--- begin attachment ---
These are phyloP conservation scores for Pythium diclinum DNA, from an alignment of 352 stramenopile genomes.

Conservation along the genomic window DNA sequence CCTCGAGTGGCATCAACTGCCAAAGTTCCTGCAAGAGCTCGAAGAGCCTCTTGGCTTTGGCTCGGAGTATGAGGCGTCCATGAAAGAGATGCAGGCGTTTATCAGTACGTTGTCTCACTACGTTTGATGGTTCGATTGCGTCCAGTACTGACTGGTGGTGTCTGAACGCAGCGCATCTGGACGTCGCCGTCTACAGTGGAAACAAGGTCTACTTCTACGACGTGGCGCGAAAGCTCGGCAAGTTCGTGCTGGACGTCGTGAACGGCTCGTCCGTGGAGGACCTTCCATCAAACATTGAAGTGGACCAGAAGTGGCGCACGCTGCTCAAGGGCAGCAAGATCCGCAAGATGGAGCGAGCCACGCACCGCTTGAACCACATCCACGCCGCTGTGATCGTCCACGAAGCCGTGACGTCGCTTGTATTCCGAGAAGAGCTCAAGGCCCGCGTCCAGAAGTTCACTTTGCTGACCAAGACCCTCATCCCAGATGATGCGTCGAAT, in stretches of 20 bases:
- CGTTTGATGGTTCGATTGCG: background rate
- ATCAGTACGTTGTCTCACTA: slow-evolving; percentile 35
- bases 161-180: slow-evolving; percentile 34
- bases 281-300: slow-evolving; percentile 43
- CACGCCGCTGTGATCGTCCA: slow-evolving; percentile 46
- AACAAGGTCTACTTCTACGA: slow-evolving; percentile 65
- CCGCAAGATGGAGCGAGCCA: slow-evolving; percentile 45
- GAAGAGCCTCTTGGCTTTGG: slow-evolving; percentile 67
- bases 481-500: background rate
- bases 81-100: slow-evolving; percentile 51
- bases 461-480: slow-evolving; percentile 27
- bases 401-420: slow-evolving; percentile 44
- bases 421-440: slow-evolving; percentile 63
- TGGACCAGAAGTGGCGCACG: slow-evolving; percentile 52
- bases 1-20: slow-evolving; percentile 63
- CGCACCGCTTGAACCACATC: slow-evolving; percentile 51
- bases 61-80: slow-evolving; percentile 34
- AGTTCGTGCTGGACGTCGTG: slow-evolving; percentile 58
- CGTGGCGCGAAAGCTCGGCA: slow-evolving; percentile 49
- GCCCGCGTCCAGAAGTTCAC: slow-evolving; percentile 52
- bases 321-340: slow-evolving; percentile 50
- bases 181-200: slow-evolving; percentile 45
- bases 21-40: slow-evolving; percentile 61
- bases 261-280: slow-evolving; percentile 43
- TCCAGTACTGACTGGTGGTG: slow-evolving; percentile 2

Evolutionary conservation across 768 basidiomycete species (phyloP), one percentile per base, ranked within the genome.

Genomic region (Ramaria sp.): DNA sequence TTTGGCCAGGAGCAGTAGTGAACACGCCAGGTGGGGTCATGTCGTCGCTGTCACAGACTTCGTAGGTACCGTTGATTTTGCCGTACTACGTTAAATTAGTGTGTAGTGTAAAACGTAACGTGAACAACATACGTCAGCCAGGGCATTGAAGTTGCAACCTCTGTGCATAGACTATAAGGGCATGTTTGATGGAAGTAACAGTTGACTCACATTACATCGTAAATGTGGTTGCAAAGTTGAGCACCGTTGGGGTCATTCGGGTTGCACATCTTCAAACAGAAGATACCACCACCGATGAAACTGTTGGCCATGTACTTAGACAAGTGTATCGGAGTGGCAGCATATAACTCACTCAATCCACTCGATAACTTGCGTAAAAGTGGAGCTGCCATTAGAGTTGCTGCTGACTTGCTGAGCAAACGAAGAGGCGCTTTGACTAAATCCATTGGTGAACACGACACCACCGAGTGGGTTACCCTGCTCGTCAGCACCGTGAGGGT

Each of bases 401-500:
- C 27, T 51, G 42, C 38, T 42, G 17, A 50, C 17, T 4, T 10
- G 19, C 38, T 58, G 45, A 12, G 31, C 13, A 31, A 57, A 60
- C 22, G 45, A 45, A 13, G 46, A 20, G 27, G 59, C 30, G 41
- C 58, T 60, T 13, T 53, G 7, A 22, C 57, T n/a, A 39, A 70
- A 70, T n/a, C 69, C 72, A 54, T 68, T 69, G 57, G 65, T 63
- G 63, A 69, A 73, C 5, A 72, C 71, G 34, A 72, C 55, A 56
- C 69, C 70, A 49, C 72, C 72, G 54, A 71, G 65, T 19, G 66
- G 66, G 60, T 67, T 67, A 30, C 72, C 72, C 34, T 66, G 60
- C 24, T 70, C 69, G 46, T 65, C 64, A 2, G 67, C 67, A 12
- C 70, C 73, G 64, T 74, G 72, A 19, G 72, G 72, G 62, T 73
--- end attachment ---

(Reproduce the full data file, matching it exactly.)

These are phyloP conservation scores for Pythium diclinum DNA, from an alignment of 352 stramenopile genomes.

Conservation along the genomic window DNA sequence CCTCGAGTGGCATCAACTGCCAAAGTTCCTGCAAGAGCTCGAAGAGCCTCTTGGCTTTGGCTCGGAGTATGAGGCGTCCATGAAAGAGATGCAGGCGTTTATCAGTACGTTGTCTCACTACGTTTGATGGTTCGATTGCGTCCAGTACTGACTGGTGGTGTCTGAACGCAGCGCATCTGGACGTCGCCGTCTACAGTGGAAACAAGGTCTACTTCTACGACGTGGCGCGAAAGCTCGGCAAGTTCGTGCTGGACGTCGTGAACGGCTCGTCCGTGGAGGACCTTCCATCAAACATTGAAGTGGACCAGAAGTGGCGCACGCTGCTCAAGGGCAGCAAGATCCGCAAGATGGAGCGAGCCACGCACCGCTTGAACCACATCCACGCCGCTGTGATCGTCCACGAAGCCGTGACGTCGCTTGTATTCCGAGAAGAGCTCAAGGCCCGCGTCCAGAAGTTCACTTTGCTGACCAAGACCCTCATCCCAGATGATGCGTCGAAT, in stretches of 20 bases:
- CGTTTGATGGTTCGATTGCG: background rate
- ATCAGTACGTTGTCTCACTA: slow-evolving; percentile 35
- bases 161-180: slow-evolving; percentile 34
- bases 281-300: slow-evolving; percentile 43
- CACGCCGCTGTGATCGTCCA: slow-evolving; percentile 46
- AACAAGGTCTACTTCTACGA: slow-evolving; percentile 65
- CCGCAAGATGGAGCGAGCCA: slow-evolving; percentile 45
- GAAGAGCCTCTTGGCTTTGG: slow-evolving; percentile 67
- bases 481-500: background rate
- bases 81-100: slow-evolving; percentile 51
- bases 461-480: slow-evolving; percentile 27
- bases 401-420: slow-evolving; percentile 44
- bases 421-440: slow-evolving; percentile 63
- TGGACCAGAAGTGGCGCACG: slow-evolving; percentile 52
- bases 1-20: slow-evolving; percentile 63
- CGCACCGCTTGAACCACATC: slow-evolving; percentile 51
- bases 61-80: slow-evolving; percentile 34
- AGTTCGTGCTGGACGTCGTG: slow-evolving; percentile 58
- CGTGGCGCGAAAGCTCGGCA: slow-evolving; percentile 49
- GCCCGCGTCCAGAAGTTCAC: slow-evolving; percentile 52
- bases 321-340: slow-evolving; percentile 50
- bases 181-200: slow-evolving; percentile 45
- bases 21-40: slow-evolving; percentile 61
- bases 261-280: slow-evolving; percentile 43
- TCCAGTACTGACTGGTGGTG: slow-evolving; percentile 2

Evolutionary conservation across 768 basidiomycete species (phyloP), one percentile per base, ranked within the genome.

Genomic region (Ramaria sp.): DNA sequence TTTGGCCAGGAGCAGTAGTGAACACGCCAGGTGGGGTCATGTCGTCGCTGTCACAGACTTCGTAGGTACCGTTGATTTTGCCGTACTACGTTAAATTAGTGTGTAGTGTAAAACGTAACGTGAACAACATACGTCAGCCAGGGCATTGAAGTTGCAACCTCTGTGCATAGACTATAAGGGCATGTTTGATGGAAGTAACAGTTGACTCACATTACATCGTAAATGTGGTTGCAAAGTTGAGCACCGTTGGGGTCATTCGGGTTGCACATCTTCAAACAGAAGATACCACCACCGATGAAACTGTTGGCCATGTACTTAGACAAGTGTATCGGAGTGGCAGCATATAACTCACTCAATCCACTCGATAACTTGCGTAAAAGTGGAGCTGCCATTAGAGTTGCTGCTGACTTGCTGAGCAAACGAAGAGGCGCTTTGACTAAATCCATTGGTGAACACGACACCACCGAGTGGGTTACCCTGCTCGTCAGCACCGTGAGGGT

Each of bases 401-500:
- C 27, T 51, G 42, C 38, T 42, G 17, A 50, C 17, T 4, T 10
- G 19, C 38, T 58, G 45, A 12, G 31, C 13, A 31, A 57, A 60
- C 22, G 45, A 45, A 13, G 46, A 20, G 27, G 59, C 30, G 41
- C 58, T 60, T 13, T 53, G 7, A 22, C 57, T n/a, A 39, A 70
- A 70, T n/a, C 69, C 72, A 54, T 68, T 69, G 57, G 65, T 63
- G 63, A 69, A 73, C 5, A 72, C 71, G 34, A 72, C 55, A 56
- C 69, C 70, A 49, C 72, C 72, G 54, A 71, G 65, T 19, G 66
- G 66, G 60, T 67, T 67, A 30, C 72, C 72, C 34, T 66, G 60
- C 24, T 70, C 69, G 46, T 65, C 64, A 2, G 67, C 67, A 12
- C 70, C 73, G 64, T 74, G 72, A 19, G 72, G 72, G 62, T 73